World Wetlands Day : Everything You Need to Know About NC Wetlands
From the Blue Ridge Mountains to the sandhills to the coastal plain, North Carolina boasts a variety of ecosystems, and positioned throughout these regions are some of the state’s most biologically diverse habitat types: wetlands.
Many people do not realize the importance of wetlands to our state’s plants, fish and wildlife, and humans. In addition to providing food, water, cover, and areas for reproduction for a vast majority of species, more than 70 percent of North Carolina’s species listed as endangered, threatened, or of special concern depend on wetlands for survival (North Carolina Wetlands).
Like many of the natural spaces within North Carolina and beyond, wetlands are in danger of being detrimentally impacted or even destroyed by habitat destruction, degradation, and fragmentation. NCWF is committed to being a voice for these habitats and the fish and wildlife they support. In celebration of World Wetlands Day, here is a breakdown of what wetlands are, some of the wildlife that benefit from them, and what you can do to help protect them.
What Are Wetlands?
Wetlands are areas where water covers the soil for at least part of the year, encouraging the growth of wetland-specific plants (called “hydrophytes”) and soils (called “hydric soils”). Whether grasses or trees, hydrophytes can and must live without oxygen for periods of time, given that their roots are submerged in highly saturated hydric soils. The presence of these nutrient-rich hydric soils typically means that an area was once a wetland, even if it does not currently appear to function as one.
Not all wetlands may appear wet, which can make them difficult to identify. Many people expect to see vast amounts of open water when looking at a wetland – such as a cypress swamp, which has standing water nearly year-round. However, some valleys and creek bottoms only become wet during rainy seasons, or when nearby bodies of water flood into these natural, low-lying areas.
Wetland habitats occur throughout the state and are not relegated to coastal environments; however, the appearance and function of individual wetlands may vary from region to region, and may provide different forms of wildlife habitat. Though there are many variations of wetlands in North Carolina, they can generally be categorized as riverine forest wetlands, mountain bogs, Carolina bays, pocosins, seep wetlands, basin wetlands, pine wetlands, freshwater marshes, tidal freshwater marshes, salt/brackish marshes or estuarine woody wetlands.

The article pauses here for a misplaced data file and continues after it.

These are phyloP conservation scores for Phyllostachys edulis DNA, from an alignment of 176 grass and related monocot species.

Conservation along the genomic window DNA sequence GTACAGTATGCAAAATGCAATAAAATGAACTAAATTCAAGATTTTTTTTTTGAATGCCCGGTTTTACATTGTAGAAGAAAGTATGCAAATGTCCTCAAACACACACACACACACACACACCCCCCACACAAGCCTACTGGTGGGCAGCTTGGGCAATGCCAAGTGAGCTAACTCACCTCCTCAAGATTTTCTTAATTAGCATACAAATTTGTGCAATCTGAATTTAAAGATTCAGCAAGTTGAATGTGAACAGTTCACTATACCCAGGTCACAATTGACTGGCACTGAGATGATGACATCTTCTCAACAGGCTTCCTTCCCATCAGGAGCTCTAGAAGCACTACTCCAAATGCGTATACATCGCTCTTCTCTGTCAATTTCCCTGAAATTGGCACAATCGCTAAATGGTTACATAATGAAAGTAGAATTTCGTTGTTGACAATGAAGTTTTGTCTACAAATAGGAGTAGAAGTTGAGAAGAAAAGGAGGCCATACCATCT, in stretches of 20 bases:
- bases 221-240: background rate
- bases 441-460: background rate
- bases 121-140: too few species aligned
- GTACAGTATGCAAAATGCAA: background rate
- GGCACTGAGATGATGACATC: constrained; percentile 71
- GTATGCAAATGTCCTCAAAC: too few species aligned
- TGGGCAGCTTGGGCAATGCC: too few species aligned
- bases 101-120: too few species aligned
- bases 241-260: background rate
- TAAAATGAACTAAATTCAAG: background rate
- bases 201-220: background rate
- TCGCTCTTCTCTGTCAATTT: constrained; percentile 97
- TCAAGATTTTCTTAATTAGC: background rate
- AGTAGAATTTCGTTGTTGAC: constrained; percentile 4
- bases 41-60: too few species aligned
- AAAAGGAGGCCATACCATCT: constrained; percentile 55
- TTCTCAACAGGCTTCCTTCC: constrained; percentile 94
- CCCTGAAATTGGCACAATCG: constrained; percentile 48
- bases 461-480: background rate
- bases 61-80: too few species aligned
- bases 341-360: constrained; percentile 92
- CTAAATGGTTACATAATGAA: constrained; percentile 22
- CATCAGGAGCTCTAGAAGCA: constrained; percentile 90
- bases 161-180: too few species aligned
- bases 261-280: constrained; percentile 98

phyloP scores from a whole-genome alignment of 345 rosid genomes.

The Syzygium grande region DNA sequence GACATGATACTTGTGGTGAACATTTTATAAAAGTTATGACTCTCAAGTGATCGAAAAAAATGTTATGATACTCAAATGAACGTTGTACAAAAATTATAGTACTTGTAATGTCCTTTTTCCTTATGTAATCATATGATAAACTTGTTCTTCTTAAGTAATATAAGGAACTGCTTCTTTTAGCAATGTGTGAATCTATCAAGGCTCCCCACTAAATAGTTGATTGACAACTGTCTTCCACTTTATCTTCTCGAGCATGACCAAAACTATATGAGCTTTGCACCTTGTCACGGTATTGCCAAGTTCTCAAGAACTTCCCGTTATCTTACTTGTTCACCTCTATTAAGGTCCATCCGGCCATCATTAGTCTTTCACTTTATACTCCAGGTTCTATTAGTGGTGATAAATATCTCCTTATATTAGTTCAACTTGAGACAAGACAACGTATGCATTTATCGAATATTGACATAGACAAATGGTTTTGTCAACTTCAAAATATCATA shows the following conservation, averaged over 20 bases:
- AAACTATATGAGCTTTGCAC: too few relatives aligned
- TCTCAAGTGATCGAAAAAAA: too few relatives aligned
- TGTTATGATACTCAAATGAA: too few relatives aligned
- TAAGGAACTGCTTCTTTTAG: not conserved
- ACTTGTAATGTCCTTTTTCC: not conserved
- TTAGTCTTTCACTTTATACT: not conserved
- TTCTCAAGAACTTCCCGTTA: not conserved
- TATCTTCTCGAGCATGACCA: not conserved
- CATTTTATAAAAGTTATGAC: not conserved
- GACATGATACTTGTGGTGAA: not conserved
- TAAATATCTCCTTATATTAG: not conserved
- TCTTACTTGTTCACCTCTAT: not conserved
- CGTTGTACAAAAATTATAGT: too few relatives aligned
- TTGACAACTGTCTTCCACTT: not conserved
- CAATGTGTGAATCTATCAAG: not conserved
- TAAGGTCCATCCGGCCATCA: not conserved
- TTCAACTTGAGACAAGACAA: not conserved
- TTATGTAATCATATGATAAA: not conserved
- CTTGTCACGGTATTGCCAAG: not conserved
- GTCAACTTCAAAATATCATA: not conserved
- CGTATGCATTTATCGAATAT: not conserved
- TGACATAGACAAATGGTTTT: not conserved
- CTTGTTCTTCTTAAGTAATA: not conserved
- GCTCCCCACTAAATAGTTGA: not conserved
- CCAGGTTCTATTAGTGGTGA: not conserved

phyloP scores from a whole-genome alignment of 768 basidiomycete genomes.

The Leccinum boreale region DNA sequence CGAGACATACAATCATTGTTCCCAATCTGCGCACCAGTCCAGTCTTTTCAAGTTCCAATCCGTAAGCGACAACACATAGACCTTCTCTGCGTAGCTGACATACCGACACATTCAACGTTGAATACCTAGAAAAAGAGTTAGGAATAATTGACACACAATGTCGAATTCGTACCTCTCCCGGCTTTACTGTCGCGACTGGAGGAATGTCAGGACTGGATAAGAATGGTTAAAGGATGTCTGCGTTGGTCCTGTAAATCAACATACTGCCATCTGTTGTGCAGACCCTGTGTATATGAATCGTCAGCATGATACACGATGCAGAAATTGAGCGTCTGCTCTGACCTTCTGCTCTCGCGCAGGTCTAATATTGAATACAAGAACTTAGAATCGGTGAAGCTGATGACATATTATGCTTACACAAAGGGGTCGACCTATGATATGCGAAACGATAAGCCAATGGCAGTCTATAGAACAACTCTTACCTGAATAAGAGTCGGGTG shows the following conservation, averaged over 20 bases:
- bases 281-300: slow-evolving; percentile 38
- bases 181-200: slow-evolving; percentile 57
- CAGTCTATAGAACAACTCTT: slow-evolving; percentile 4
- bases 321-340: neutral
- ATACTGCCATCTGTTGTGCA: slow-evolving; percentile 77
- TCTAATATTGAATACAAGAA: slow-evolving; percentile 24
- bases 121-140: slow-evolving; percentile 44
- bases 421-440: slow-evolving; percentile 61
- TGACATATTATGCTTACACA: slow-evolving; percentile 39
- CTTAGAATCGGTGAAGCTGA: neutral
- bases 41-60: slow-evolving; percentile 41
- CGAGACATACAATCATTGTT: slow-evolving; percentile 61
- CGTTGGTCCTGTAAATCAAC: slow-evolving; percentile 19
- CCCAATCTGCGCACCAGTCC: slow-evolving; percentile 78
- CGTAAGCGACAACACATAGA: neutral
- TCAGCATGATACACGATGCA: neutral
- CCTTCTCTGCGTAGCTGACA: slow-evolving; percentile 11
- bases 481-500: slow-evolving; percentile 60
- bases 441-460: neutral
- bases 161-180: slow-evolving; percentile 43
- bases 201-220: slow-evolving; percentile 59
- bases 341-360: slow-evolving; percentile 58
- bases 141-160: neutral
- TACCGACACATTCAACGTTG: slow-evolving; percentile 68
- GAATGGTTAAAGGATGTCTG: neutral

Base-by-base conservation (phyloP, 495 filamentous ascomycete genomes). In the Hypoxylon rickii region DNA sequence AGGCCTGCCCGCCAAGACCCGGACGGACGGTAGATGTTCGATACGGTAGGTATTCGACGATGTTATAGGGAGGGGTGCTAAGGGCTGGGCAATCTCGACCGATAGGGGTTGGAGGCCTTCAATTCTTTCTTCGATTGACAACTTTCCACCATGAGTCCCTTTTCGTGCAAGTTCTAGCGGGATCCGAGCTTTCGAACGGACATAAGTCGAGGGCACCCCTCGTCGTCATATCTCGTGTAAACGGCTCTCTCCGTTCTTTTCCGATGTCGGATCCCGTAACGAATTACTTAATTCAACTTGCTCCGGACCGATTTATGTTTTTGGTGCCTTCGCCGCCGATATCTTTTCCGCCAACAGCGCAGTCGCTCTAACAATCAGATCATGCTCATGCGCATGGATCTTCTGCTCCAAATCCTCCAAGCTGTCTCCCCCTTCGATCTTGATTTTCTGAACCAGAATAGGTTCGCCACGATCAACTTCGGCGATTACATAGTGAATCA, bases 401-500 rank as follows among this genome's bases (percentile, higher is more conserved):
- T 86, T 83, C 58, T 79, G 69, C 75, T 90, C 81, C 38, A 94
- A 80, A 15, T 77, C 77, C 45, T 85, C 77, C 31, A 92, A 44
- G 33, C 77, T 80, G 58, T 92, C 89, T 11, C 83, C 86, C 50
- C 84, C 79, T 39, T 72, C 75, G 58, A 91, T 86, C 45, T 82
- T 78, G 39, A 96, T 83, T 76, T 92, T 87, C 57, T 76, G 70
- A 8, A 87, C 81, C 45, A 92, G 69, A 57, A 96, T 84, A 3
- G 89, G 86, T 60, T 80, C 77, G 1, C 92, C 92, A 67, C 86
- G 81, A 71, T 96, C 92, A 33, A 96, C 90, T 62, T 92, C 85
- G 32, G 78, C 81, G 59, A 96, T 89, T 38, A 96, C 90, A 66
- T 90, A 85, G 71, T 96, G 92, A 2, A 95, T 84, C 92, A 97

Many of these wetland types form where sloping or mountainous terrain meets the floodplain of larger bodies of water. Runoff from higher elevations results in the transfer of soil and plant matter, creating unique habitat types for some of North Carolina’s most unique and even endangered plant and animal species. These species include the mountain sweet pitcher plant and endangered bog turtle in mountain bogs, the 2,000+ years old bald cypress trees in the riverine forest wetland of the Three Sisters Swamp, and various species of reptiles and amphibians which rely on Carolina bays, seeps, and basin wetlands to escape predators and maintain their reproductive cycles.
Wetlands like tidal freshwater marshes and brackish marshes are vital to aquatic species, particularly along the coast where these wetlands foster some of the most critical nursery habitat for fish and shellfish in the state, and they provide food for wading birds. Beyond their use as habitat for wildlife, these wetland environments have a myriad of other environmental benefits, such as functioning as shock absorbers during coastal storms and as filtering systems for harmful chemicals and storm runoff.
Despite the presence of wetlands providing numerous benefits to wildlife and people, many wetlands have already disappeared as a result of habitat destruction and land use changes. According to North Carolina Wetlands, only 20 percent of North Carolina’s prehistoric bogs still exist in their unaltered condition, with 80 percent altered by ditching or filling, typically for agricultural purposes. Pocosins, which originally covered much of the eastern third of our state, have been converted to agricultural land, and many pine wetlands have been transformed into pine plantations.
Wetlands – Wildlife’s Bed and Breakfast
Wetlands can be viewed as cafeterias for wildlife. The high diversity of plant and animal life makes for a full food web with unique environments for niche species. While some species only visit wetlands for a meal or a place to rest, others spend their entire lives there.
North Carolina’s wetlands, particularly those on the coast, are important nursery grounds for finfish and shellfish. Some fish species lay their eggs and have their young grow up in shallow areas with high plant density, where they are protected from larger marine predators.
Many types of insects, worms, and crustaceans depend on wetlands because of the highly saturated environments and the availability of dead plant material for food. These invertebrate species are crucial to the wetland food web and are common food sources for fish and wildlife.